Should we use films, like 'JFK', in the high school classroom?

O.S.: Although Vietnam does get criticized in history books, but the Atomic Bomb doesn't get much of a major review. The whole thing has to be rebooted. It's just political now. You're dealing in politics. The books are controlled by the school board and school boards always have conservative hardliners. In Texas, you've got the worst, as you know. I don't think they're teaching Evolution quite honestly yet, are they? The best thing is to make stuff independently, have teachers bring it into the classroom, and show it. They can't take the text and put it in the classroom without permission, I believe, but you can show a film. So you hope, you get things on Showtime, and this [Blu-ray] release, you hope that it gets around. Gets talked about. This is evergreen in the sense that hopefully Warner Bros. will be selling this for the next fifteen, twenty years.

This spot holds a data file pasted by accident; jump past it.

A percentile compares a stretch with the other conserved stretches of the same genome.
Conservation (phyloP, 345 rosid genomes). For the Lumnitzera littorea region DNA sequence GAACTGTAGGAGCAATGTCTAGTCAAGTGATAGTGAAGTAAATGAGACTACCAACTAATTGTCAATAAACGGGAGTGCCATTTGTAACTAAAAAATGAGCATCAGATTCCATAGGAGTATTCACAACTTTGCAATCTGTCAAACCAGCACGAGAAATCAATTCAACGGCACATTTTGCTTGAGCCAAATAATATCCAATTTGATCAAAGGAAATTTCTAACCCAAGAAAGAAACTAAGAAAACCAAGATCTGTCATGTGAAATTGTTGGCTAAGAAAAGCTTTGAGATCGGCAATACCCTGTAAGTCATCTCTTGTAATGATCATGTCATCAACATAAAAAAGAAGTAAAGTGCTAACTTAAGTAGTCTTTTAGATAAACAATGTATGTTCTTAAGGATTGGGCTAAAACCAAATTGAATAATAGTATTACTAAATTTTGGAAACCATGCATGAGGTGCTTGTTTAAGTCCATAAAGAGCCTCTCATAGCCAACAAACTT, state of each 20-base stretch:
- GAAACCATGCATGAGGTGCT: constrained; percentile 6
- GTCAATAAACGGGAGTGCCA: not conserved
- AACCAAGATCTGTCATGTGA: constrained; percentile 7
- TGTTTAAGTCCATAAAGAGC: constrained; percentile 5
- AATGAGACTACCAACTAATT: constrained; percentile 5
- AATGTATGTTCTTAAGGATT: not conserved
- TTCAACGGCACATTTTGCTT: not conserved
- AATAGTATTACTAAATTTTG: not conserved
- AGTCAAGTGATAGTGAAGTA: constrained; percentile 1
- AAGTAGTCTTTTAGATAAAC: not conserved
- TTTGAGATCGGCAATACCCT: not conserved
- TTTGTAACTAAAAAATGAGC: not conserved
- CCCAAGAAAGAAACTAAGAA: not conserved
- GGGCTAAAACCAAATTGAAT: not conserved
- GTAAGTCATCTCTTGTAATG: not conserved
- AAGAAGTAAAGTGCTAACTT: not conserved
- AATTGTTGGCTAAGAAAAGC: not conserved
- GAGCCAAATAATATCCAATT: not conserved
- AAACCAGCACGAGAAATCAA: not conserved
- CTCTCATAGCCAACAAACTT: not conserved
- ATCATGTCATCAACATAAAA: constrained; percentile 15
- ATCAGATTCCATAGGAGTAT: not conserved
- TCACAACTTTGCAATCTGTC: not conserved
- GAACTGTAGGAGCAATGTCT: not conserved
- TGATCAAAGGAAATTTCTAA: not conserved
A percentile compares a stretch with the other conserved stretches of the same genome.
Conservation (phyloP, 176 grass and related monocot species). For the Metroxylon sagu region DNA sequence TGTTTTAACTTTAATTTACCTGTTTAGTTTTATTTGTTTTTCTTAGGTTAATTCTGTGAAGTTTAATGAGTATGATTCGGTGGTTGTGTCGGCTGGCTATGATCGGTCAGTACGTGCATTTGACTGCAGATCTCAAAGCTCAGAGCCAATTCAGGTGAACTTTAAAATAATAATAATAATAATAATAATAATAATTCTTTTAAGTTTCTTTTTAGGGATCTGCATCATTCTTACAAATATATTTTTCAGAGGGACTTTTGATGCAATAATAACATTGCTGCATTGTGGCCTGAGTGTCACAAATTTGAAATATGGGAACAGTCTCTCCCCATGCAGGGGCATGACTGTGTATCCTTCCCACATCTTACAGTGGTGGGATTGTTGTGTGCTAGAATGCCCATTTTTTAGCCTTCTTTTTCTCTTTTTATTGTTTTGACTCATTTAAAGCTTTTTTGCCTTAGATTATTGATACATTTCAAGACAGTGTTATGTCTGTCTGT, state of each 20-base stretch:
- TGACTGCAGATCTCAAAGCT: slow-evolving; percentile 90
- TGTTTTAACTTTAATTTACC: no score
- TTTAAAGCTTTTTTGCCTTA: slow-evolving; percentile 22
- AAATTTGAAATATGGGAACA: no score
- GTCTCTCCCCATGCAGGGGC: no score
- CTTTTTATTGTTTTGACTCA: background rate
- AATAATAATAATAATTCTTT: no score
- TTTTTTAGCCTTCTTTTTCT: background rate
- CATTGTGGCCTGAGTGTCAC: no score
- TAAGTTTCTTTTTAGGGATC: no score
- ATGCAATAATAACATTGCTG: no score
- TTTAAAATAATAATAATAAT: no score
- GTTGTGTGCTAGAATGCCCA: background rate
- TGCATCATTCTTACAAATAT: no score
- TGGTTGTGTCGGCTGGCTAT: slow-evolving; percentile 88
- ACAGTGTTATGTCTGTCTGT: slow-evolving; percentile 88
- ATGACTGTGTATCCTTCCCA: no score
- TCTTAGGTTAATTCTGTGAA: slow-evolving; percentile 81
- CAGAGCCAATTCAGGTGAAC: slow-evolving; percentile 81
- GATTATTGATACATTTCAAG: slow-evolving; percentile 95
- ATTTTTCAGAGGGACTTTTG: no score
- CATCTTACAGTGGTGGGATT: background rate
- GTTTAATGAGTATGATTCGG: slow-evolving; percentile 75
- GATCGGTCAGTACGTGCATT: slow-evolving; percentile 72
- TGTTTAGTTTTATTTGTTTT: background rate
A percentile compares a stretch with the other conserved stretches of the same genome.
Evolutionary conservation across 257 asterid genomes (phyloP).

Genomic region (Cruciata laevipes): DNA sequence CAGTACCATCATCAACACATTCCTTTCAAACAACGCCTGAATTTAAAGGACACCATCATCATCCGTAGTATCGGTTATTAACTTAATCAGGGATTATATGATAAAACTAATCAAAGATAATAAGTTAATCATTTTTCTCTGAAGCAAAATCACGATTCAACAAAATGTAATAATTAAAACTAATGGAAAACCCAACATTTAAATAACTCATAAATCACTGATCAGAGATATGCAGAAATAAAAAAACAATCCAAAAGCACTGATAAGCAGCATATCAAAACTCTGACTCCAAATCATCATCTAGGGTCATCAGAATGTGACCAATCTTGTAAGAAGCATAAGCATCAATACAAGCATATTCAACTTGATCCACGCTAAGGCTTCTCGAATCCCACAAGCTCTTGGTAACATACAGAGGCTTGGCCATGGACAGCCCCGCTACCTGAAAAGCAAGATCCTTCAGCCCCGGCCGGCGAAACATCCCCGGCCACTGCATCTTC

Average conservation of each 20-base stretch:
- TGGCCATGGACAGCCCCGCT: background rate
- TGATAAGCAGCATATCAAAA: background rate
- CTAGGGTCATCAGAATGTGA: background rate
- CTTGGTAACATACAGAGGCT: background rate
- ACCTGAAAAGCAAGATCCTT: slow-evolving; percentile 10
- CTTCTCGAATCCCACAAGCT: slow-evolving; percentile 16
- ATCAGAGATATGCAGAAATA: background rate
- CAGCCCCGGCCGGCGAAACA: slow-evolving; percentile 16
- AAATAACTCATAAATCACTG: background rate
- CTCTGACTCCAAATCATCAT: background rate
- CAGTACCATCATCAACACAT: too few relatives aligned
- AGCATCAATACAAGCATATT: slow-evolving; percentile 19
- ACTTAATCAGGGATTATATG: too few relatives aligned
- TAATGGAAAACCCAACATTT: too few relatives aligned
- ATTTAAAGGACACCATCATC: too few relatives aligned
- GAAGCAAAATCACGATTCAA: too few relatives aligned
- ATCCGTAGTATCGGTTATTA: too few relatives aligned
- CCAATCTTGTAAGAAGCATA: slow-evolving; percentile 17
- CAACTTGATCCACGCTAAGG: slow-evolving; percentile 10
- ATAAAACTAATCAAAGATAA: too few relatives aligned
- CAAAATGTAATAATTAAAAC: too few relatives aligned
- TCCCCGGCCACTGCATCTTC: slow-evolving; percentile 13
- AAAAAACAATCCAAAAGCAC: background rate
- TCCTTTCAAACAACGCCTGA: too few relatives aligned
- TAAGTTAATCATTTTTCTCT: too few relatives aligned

O.S.: By the way, I get lots and lots of letters for people who were young back [when 'JFK' came out] and said that, "this really changed my life. It made me think about things in a different way." It's like, I can't give you all the facts, but I can think of things in a different way. That our government is not necessarily one to be trusted. That they lie. Governments lie. That goes on all the time. And Jim Garrison was one of the first, gutsiest guys to ever bring the case in the public eye against the covert operations of this government. I think that is splendid. Now, in hindsight, although he was much criticized when our movie came out, he might be seen as more of an oracle to today's age than as a loony tune.

Dealing with Political Criticism and The "Oliver Stone effect".

O.S.: I try to go on shows with Peter and they will always have "an Oliver Stone effect". I have created enough controversy that I'm always fighting an image, yes. In a way, 'JFK' was that divide. I was criticized for 'Platoon' and for 'The Doors' before that, less so for 'Wall Street', though that was criticized as a film. But I made 'JFK' and never came back. I reached a place where I was too radical. And I was not to be trusted by critics who were saying I was making up things. Well, we researched that movie and we put out a book [of the screenplay] with a lot of footnotes. We may have made a few mistakes, nothing major, but we got it right from eyewitnesses that we talked to, and from all the information that we got.